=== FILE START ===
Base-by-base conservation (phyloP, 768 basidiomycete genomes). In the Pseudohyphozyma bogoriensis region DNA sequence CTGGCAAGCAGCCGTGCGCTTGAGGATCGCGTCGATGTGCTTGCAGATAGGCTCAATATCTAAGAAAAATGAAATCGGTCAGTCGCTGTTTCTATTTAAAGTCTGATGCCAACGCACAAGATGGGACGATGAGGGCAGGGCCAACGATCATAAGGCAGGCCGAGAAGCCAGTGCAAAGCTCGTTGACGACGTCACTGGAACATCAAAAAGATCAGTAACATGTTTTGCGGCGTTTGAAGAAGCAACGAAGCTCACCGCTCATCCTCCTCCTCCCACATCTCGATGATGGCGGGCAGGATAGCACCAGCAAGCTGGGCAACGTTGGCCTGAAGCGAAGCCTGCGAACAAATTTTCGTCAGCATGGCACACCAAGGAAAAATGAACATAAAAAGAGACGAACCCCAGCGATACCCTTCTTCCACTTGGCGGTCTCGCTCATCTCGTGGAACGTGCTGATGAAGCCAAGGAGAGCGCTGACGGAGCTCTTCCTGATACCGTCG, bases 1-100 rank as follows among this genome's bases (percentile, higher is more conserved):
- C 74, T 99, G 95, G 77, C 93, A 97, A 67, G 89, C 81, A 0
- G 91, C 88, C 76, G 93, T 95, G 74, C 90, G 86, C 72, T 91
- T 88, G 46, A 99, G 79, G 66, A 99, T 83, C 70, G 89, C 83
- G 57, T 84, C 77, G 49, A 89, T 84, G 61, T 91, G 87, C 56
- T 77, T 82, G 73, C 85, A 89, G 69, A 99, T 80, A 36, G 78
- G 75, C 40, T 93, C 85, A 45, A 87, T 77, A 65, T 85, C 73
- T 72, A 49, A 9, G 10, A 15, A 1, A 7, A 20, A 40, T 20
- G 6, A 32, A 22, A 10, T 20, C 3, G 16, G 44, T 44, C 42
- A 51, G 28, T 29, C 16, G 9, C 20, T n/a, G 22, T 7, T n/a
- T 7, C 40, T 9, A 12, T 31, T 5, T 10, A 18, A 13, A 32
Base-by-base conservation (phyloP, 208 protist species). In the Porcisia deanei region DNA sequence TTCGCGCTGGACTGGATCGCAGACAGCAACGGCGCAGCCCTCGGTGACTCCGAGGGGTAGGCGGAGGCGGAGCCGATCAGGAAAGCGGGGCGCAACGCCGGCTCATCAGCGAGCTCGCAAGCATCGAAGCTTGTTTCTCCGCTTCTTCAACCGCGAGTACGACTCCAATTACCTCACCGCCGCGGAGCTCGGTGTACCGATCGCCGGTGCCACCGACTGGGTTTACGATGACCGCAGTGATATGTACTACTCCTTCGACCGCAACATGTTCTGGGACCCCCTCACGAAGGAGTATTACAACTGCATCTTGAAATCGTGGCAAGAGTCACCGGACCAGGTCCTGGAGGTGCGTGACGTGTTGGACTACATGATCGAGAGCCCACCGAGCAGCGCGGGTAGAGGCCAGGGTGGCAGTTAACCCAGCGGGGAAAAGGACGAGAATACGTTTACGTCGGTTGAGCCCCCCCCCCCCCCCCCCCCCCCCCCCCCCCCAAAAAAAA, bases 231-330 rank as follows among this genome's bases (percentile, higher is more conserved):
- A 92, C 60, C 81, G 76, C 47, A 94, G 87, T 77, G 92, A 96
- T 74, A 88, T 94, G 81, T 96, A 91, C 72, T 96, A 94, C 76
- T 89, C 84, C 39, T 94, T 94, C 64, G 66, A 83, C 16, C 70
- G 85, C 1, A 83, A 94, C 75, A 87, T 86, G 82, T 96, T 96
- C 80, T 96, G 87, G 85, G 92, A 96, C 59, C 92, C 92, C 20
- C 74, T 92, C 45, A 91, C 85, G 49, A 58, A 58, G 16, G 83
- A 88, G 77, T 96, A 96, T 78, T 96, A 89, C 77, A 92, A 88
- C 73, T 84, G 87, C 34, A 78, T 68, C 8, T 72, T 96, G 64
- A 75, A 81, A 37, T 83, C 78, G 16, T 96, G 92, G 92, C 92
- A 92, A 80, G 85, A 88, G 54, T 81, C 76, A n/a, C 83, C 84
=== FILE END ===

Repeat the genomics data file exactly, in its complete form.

Base-by-base conservation (phyloP, 768 basidiomycete genomes). In the Pseudohyphozyma bogoriensis region DNA sequence CTGGCAAGCAGCCGTGCGCTTGAGGATCGCGTCGATGTGCTTGCAGATAGGCTCAATATCTAAGAAAAATGAAATCGGTCAGTCGCTGTTTCTATTTAAAGTCTGATGCCAACGCACAAGATGGGACGATGAGGGCAGGGCCAACGATCATAAGGCAGGCCGAGAAGCCAGTGCAAAGCTCGTTGACGACGTCACTGGAACATCAAAAAGATCAGTAACATGTTTTGCGGCGTTTGAAGAAGCAACGAAGCTCACCGCTCATCCTCCTCCTCCCACATCTCGATGATGGCGGGCAGGATAGCACCAGCAAGCTGGGCAACGTTGGCCTGAAGCGAAGCCTGCGAACAAATTTTCGTCAGCATGGCACACCAAGGAAAAATGAACATAAAAAGAGACGAACCCCAGCGATACCCTTCTTCCACTTGGCGGTCTCGCTCATCTCGTGGAACGTGCTGATGAAGCCAAGGAGAGCGCTGACGGAGCTCTTCCTGATACCGTCG, bases 1-100 rank as follows among this genome's bases (percentile, higher is more conserved):
- C 74, T 99, G 95, G 77, C 93, A 97, A 67, G 89, C 81, A 0
- G 91, C 88, C 76, G 93, T 95, G 74, C 90, G 86, C 72, T 91
- T 88, G 46, A 99, G 79, G 66, A 99, T 83, C 70, G 89, C 83
- G 57, T 84, C 77, G 49, A 89, T 84, G 61, T 91, G 87, C 56
- T 77, T 82, G 73, C 85, A 89, G 69, A 99, T 80, A 36, G 78
- G 75, C 40, T 93, C 85, A 45, A 87, T 77, A 65, T 85, C 73
- T 72, A 49, A 9, G 10, A 15, A 1, A 7, A 20, A 40, T 20
- G 6, A 32, A 22, A 10, T 20, C 3, G 16, G 44, T 44, C 42
- A 51, G 28, T 29, C 16, G 9, C 20, T n/a, G 22, T 7, T n/a
- T 7, C 40, T 9, A 12, T 31, T 5, T 10, A 18, A 13, A 32
Base-by-base conservation (phyloP, 208 protist species). In the Porcisia deanei region DNA sequence TTCGCGCTGGACTGGATCGCAGACAGCAACGGCGCAGCCCTCGGTGACTCCGAGGGGTAGGCGGAGGCGGAGCCGATCAGGAAAGCGGGGCGCAACGCCGGCTCATCAGCGAGCTCGCAAGCATCGAAGCTTGTTTCTCCGCTTCTTCAACCGCGAGTACGACTCCAATTACCTCACCGCCGCGGAGCTCGGTGTACCGATCGCCGGTGCCACCGACTGGGTTTACGATGACCGCAGTGATATGTACTACTCCTTCGACCGCAACATGTTCTGGGACCCCCTCACGAAGGAGTATTACAACTGCATCTTGAAATCGTGGCAAGAGTCACCGGACCAGGTCCTGGAGGTGCGTGACGTGTTGGACTACATGATCGAGAGCCCACCGAGCAGCGCGGGTAGAGGCCAGGGTGGCAGTTAACCCAGCGGGGAAAAGGACGAGAATACGTTTACGTCGGTTGAGCCCCCCCCCCCCCCCCCCCCCCCCCCCCCCCCAAAAAAAA, bases 231-330 rank as follows among this genome's bases (percentile, higher is more conserved):
- A 92, C 60, C 81, G 76, C 47, A 94, G 87, T 77, G 92, A 96
- T 74, A 88, T 94, G 81, T 96, A 91, C 72, T 96, A 94, C 76
- T 89, C 84, C 39, T 94, T 94, C 64, G 66, A 83, C 16, C 70
- G 85, C 1, A 83, A 94, C 75, A 87, T 86, G 82, T 96, T 96
- C 80, T 96, G 87, G 85, G 92, A 96, C 59, C 92, C 92, C 20
- C 74, T 92, C 45, A 91, C 85, G 49, A 58, A 58, G 16, G 83
- A 88, G 77, T 96, A 96, T 78, T 96, A 89, C 77, A 92, A 88
- C 73, T 84, G 87, C 34, A 78, T 68, C 8, T 72, T 96, G 64
- A 75, A 81, A 37, T 83, C 78, G 16, T 96, G 92, G 92, C 92
- A 92, A 80, G 85, A 88, G 54, T 81, C 76, A n/a, C 83, C 84